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The best things and stuff of 2021

Dec 27, 2021

Great things and people that I discovered, learned, read, met, etc. in 2021. No particular ordering is implied. Not everything is new.

also: see the lists from 2020, 2019, 2018, 2017, 2016, 2015, 2014, 2013, 2012, 2011 and 2010

Great posts | articles | talks read/watched

Most viewed blog posts by me

  • Clojure CoreI joined the Clojure core team on a full-time basis and posted about it. I’ve worked on Clojure in my free-time for years and so the decision to join the team for my actual job was a no-brainer. I’ve always felt that Clojure the language was interesting but the forces that drove its design and creation were far more important. By working on Clojure full-time I feel that I can contribue something important (despite that my individual contributions may be humble) to the computing industry.
  • Clojure builds as an amalgamation of orthogonal partsOne of the first projects that I worked on after joining the core team was and in this post I dove into it a bit.
  • ThunksI tend to either tweet nonsense or write long(ish) posts (i.e. longer nonsense) on my blog. In the background I tend to write notes in a notebook and transfer them as needed into post drafts. Instead of doing that, I’ll likely use Thunks to hold notes in focused topics for (perhaps) future nonsense.

Favorite technical books discovered (and read)

  • Software Design for Flexibility How to Avoid Programming Yourself into a Corner by Chris Hanson Gerald Jay Sussman – The best book on programming and programming practice written in years. Hanson and Sussman are on fire — as if there was any doubt. I have a whole set of notes for this book centered around Clojure that I’d love to Thunk some day. Until then I will say that this is the advanced programming techniques-centric book that I’ve wanted for years. There is a deep focus on layered program construction, DSLs, propagator networks, non-determinism, and degeneracy2, all of which are little covered in most computing texts. The schools of software architecture exposed in this book are informed by biological systems, symbolic AI, ambient behaviors, and the blood and sweat shed over the years developing functional programming systems. There’s a plethora of wisdom contained in these pages and a lot of thinking required to fruitfully mine that wisdom to inform the construction of systems, but I think this process will be more than worth the effort.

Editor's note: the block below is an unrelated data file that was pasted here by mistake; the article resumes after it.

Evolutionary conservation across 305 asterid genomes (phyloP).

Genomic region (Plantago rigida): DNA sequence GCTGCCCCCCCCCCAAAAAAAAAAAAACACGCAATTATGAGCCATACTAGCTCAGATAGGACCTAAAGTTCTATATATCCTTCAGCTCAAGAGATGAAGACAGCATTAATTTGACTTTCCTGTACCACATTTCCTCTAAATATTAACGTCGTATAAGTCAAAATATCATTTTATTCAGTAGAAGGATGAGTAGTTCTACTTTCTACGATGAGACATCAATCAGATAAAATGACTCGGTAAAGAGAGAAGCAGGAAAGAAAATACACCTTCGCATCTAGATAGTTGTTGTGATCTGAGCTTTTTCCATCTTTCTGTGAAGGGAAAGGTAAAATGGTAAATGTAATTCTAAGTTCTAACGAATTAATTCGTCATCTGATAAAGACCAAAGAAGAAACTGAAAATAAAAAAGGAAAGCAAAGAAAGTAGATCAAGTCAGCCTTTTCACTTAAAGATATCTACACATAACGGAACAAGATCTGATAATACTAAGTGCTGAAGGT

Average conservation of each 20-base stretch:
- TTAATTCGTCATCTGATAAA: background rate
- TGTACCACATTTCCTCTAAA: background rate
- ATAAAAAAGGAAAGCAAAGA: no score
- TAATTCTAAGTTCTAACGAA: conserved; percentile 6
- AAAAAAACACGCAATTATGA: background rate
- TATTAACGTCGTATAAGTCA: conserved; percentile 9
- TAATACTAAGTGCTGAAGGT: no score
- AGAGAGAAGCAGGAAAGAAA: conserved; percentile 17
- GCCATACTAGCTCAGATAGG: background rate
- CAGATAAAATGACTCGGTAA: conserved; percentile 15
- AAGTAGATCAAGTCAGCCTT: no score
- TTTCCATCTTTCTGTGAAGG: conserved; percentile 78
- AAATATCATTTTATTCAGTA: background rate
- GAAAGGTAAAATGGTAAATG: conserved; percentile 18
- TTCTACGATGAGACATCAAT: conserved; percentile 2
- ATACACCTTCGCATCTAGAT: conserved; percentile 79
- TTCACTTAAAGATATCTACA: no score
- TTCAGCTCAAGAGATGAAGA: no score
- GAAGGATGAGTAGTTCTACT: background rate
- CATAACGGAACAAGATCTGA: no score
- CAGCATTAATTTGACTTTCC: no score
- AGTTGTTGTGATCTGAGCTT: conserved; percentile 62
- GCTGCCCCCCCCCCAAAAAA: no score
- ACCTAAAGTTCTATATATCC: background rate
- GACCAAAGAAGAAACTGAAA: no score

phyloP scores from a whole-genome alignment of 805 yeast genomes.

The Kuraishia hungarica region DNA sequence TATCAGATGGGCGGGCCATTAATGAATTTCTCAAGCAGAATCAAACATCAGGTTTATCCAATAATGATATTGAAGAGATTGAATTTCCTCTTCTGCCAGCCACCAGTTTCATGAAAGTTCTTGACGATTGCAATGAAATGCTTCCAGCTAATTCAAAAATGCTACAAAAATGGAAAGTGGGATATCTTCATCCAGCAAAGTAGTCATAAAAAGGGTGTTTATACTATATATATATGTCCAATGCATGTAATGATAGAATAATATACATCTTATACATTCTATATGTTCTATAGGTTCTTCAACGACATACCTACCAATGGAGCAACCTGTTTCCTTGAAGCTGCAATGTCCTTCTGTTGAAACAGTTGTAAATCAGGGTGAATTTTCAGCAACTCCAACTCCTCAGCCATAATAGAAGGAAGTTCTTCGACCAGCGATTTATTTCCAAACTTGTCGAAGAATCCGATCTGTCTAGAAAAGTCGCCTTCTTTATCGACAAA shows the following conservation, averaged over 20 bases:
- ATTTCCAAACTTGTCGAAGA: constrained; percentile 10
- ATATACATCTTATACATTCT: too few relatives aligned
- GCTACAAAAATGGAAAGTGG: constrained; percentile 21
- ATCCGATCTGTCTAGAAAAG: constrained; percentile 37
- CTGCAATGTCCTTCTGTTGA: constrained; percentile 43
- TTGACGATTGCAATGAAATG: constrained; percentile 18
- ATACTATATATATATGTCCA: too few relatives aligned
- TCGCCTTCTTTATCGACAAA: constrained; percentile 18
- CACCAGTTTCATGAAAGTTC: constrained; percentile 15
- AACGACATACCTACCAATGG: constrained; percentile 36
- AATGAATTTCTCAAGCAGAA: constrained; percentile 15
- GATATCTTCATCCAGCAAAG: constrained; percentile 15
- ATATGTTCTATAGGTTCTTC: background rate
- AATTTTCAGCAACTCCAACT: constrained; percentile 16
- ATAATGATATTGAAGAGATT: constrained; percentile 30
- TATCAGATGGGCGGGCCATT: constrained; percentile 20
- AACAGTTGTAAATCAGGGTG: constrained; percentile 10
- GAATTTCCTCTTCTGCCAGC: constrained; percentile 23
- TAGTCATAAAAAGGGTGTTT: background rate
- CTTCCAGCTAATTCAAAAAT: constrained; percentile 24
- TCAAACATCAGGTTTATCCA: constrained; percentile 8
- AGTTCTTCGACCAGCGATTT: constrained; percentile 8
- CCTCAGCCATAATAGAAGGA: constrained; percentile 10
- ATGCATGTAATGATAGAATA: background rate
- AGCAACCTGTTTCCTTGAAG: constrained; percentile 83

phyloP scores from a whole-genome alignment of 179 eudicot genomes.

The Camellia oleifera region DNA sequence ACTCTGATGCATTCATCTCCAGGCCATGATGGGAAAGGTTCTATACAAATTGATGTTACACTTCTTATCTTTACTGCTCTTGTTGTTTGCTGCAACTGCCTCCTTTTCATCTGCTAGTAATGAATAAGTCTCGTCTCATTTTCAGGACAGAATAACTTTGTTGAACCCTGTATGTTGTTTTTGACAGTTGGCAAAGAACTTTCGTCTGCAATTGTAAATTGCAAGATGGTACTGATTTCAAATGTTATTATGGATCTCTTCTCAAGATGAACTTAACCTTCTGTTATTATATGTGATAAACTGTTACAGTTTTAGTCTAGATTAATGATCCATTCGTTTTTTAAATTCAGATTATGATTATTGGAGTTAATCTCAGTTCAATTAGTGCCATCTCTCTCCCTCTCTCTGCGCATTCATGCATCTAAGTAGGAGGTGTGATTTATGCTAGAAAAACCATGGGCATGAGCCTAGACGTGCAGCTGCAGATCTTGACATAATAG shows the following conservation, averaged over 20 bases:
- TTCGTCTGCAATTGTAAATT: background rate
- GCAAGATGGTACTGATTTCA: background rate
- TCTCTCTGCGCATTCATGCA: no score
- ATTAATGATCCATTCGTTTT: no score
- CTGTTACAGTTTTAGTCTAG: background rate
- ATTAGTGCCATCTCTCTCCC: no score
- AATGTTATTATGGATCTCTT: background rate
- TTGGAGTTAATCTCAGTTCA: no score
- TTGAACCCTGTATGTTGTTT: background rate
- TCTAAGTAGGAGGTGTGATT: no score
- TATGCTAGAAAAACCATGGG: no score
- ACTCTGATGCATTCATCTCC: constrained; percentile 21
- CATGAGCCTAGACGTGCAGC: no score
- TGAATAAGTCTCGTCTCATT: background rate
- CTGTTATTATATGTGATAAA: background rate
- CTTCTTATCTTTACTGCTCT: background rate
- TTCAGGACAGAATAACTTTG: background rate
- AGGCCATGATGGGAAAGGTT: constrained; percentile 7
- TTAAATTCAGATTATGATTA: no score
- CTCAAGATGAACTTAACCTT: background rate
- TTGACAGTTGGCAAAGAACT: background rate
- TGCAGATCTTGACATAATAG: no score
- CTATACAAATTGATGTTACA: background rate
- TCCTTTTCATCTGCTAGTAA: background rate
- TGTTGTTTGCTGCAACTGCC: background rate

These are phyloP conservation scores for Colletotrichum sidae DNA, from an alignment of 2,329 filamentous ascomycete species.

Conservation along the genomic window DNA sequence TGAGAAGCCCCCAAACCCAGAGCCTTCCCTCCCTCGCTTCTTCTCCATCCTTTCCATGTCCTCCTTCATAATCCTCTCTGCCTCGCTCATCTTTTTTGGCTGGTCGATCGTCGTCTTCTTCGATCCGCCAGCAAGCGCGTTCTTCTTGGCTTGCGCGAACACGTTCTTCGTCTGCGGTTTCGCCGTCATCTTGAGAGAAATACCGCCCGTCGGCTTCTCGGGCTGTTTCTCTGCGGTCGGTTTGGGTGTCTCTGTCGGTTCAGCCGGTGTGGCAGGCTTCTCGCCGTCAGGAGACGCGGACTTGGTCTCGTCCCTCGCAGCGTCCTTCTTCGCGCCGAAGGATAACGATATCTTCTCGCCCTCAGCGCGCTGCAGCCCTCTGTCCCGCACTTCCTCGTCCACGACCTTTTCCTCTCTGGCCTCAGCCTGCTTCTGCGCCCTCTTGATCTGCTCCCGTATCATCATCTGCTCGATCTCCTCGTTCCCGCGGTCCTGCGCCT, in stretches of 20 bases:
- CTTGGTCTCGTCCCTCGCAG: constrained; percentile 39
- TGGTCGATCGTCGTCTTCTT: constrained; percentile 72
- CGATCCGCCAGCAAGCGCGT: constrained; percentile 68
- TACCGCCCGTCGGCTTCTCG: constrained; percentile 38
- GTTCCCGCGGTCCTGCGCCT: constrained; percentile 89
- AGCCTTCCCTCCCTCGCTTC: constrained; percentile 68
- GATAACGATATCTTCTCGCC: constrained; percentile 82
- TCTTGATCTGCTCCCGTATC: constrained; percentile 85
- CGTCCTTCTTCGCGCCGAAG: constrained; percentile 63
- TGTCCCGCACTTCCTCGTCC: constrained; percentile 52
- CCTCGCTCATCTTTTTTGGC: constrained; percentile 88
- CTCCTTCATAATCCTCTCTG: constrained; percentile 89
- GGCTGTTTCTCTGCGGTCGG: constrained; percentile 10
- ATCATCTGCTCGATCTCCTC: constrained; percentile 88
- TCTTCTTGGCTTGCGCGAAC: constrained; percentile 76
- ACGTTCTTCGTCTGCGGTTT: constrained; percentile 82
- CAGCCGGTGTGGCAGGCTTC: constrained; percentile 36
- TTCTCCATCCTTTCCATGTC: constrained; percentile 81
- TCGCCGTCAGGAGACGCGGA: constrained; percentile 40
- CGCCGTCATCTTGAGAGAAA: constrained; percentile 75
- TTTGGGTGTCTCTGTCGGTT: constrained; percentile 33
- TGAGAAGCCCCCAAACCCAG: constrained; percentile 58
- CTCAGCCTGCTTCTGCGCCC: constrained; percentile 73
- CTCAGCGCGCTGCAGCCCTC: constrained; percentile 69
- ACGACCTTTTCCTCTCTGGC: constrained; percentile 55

• Inside MacintoshI was fortunate to come across a set of Inside Macintosh books locally and it’s a multi-year project of mine to work my way through them. The first volume in the series covers the Macintosh 128K, 512K, and XL models and their operating environments and I followed along with my 512K in tow. This book (and the series in general) are among the greatest technical references ever written. As a part of my day job (and outside of it) I’ve needed to leverage my technical writing skills for thousands of pages of material, and yet there’s always room for growth on my part. These books are inspirational.
  • Electronic Calculators by H. Edward Roberts – For a time early in the year I started down the path of building my own calculator and so I grabbed this book to look at the thinking on the subject from a reference that dates back to the early days of portable models. The books is of course dated but it covers a large range of topics, from fabrication techniques of the time, to display options, ergonomics, and even function implementation techniques briefly.

Favorite non-technical books read

  • Piranesi by Susanna Clarke – A triumph from Clarke (author of the masterful Jonathan Strange & Mr Norrell) that follows Piranesi, a character for the ages, who lives in a (seemingly) endless labyrinthine castle. The story follows his daily life, his interactions with others, and eventually his origins. This is structurally a very simple story but it turns out to be a cool, clear glass of water for my parched imagination.
  • Mumbo Jumbo by Ishmael Reed – This one falls into the “grand conspiracy” sub-genre but it takes that somewhat tired genre into places I haven’t read before. The story follows PaPa LaBas as he attempts to discover the machinations of the Wallflower Order as the latter attempts to stamp out the “Jes Grew” virus that makes people dance and experience joy.